Neuroscience, Vision & Brain Diseases

The scope of the Neuroscience, Vision and Brain Diseases area is broad reaching, with more than 75 PhD-holding members conducting research in areas ranging from molecular and cellular mechanisms of behavior to human brain imaging of vision and high level cognition in health and disease. Researchers at CNC.IBILI are also at the forefront of translational research from molecule to man in visual, neurological and psychiatric diseases. These studies are linked to the design of intervention strategies to mitigate vision and brain diseases, including pharmacological and targeted genetic approaches to neurodegenerative and neuropsychiatric disorders. The translational nature of our research program is anchored on the notion that the aging population is under the burden of economic, societal and human challenge of mental disorders. Moreover developmental neuropsychiatric disorders such as Autism and Attention deficit hyperactivity disorder (ADHD) are being increasingly diagnosed. At CNC.IBILI we are particularly well positioned in this field, given the broad expertise of our internationally-competitive neuroscientists, at all levels of the basic and translational research chain.

Neuroscientists at the CNC.IBILI are focused on: 1) understanding central nervous system function at the cellular and molecular level, as well as the neuronal correlates of behavior, from vision to high level cognitive function, to support the translational research goal of 2) dissecting the mechanisms underlying neurodegenerative and neuropsychiatric disorders using established and in house newly-generated animal models of disease, biological human samples, as well as in vivo patient studies of disease mechanisms. The expectation is to understand basic mechanisms of retina and brain function in health and disease and to pinpoint dysfunction in pathological conditions leading to new treatment and prevention options. These studies address both fundamental question in basic molecular and systems neuroscience and key candidate mechanisms mediating vision and brain disease. We will foster transversal approaches that span analysis of brain function at the subcellular level, as well of neuronal ensembles and the whole brain.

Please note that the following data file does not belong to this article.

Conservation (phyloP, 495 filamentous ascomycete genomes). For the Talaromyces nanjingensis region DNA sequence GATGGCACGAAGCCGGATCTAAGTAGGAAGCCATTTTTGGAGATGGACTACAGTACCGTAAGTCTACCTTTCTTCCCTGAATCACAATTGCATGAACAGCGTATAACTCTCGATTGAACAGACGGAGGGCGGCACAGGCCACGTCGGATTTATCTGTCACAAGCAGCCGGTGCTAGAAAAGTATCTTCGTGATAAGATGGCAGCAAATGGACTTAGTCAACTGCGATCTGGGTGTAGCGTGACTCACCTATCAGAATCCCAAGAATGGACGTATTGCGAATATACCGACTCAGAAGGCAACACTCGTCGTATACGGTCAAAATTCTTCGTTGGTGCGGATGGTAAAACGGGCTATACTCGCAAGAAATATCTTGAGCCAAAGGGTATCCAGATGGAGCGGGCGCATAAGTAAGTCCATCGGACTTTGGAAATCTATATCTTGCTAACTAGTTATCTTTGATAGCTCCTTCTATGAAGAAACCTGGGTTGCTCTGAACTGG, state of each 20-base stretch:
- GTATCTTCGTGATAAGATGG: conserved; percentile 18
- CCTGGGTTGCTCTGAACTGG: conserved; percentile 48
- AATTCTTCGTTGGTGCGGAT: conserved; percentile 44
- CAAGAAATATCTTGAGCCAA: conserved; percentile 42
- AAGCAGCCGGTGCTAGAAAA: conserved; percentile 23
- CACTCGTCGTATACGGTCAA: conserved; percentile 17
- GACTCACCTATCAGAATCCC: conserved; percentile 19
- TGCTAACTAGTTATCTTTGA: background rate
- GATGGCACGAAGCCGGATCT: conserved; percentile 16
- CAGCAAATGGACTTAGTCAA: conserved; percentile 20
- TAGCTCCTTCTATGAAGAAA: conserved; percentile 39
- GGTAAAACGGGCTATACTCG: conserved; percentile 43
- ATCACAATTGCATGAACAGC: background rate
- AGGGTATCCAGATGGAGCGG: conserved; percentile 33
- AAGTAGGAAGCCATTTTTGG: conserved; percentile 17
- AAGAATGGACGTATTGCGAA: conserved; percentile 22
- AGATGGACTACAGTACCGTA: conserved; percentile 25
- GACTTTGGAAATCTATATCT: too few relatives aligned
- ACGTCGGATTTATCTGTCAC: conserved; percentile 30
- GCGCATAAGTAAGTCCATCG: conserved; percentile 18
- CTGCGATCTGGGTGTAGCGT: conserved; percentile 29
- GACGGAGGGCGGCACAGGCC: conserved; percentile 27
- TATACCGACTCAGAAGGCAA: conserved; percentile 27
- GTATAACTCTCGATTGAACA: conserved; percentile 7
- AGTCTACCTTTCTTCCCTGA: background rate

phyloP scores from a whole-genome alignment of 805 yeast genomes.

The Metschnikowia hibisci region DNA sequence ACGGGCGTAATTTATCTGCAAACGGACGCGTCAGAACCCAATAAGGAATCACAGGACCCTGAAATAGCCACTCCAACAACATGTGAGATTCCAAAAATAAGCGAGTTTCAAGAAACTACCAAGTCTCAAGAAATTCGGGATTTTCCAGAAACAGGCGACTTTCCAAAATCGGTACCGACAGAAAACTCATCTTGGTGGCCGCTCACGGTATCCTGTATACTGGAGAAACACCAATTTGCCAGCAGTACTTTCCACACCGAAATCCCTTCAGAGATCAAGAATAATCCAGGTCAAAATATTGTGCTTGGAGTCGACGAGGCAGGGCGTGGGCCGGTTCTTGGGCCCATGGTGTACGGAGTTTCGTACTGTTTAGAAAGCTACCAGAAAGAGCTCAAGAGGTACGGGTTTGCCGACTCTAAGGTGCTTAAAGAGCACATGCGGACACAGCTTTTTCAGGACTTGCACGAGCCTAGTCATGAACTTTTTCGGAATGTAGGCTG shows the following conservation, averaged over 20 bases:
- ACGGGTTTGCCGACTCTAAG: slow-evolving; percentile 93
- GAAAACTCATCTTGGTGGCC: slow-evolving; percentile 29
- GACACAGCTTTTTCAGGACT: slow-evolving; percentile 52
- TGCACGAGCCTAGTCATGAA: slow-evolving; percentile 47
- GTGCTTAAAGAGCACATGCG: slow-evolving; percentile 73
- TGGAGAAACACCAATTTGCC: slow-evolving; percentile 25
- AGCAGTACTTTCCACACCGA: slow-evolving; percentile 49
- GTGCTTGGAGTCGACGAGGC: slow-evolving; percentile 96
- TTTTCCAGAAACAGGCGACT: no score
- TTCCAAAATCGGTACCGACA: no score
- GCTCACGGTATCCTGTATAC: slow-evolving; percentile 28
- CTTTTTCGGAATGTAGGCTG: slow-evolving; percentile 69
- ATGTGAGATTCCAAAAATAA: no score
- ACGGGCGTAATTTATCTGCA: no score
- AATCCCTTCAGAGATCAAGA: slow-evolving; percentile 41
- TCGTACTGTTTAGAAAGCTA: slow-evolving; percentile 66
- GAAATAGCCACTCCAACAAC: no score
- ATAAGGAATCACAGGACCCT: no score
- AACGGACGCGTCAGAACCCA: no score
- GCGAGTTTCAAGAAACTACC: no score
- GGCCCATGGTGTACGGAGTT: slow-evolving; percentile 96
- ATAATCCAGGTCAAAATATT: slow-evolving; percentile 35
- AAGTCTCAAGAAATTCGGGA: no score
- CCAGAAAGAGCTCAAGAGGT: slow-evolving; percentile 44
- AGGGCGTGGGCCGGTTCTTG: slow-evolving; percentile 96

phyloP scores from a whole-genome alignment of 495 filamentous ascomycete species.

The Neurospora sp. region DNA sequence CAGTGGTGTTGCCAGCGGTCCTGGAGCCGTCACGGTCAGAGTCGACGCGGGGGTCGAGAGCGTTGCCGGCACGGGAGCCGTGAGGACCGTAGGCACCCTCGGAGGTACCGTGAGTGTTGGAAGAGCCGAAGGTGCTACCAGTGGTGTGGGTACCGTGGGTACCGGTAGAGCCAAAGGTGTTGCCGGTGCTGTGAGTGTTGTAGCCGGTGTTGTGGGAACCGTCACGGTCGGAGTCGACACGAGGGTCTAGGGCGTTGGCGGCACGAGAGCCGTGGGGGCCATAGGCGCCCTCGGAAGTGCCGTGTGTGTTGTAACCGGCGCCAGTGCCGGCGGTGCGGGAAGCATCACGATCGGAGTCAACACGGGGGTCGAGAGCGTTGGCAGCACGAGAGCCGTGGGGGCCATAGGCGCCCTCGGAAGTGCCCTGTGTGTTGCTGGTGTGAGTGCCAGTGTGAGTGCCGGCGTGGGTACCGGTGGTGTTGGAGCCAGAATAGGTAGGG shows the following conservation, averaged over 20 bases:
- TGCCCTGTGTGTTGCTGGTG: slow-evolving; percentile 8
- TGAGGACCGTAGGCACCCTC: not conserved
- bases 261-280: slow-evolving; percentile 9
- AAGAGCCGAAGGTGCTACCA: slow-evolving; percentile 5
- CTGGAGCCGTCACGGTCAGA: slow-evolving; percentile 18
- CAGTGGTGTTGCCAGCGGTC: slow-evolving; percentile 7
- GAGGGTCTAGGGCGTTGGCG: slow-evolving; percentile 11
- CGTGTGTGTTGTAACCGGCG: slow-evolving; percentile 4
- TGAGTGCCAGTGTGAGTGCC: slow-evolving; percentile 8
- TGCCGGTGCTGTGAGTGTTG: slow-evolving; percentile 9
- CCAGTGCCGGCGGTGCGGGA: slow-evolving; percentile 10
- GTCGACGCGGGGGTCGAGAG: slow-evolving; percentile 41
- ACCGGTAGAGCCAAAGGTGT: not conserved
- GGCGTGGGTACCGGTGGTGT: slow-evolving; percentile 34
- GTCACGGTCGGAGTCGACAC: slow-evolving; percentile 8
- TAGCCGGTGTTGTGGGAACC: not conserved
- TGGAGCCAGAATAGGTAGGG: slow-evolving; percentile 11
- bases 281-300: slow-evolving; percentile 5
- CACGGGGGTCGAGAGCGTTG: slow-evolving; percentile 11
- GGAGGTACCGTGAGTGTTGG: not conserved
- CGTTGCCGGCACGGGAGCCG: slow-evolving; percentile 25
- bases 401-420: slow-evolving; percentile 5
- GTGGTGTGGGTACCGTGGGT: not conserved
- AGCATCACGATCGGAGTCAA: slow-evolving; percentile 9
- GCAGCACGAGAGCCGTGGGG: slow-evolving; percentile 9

The Neuroscience, Vision and Brain Diseases Thematic Strand is supported by 10 research groups, with extensive know-how in molecular and cellular neuroscience, in analyzing mechanisms of disease using animal models and a combination of biochemistry, electrophysiology and behavior analysis, as well as in human studies using cutting-edge brain imaging approaches. Additionally, successful genetic therapeutic approaches to neurodegeneration have been introduced. The groups are organized around central scientific questions, and bring together approaches at different levels. All groups have a solid track-record, are engaged in strong international collaborations with leader labs in their field, and have international visibility. There is a long-tradition of collaboration between the groups, and of cross fertilization between ideas and experimental approaches.

Research Groups

Neuro 1. Synapse Biology
Neuro 2. Redox Biology and Brain Sensing
Neuro 3. Neuroendocrinology and Aging
Neuro 4. Vision, Brain Imaging and Cognitive Neuroscience
Neuro 5. Purines in Brain Diseases
Neuro 6. Mitochondrial Dysfunction and Signalling in Neurodegeneration
Neuro 7. Aging and Brain Diseases: Advanced Diagnosis and Biomarkers
Neuro 8. New Targets and Therapeutics for Chronic Diseases
Metab 1. Cell Metabolism and Quality Control
Therapy 1. Vectors and Gene Therapy

Main Goals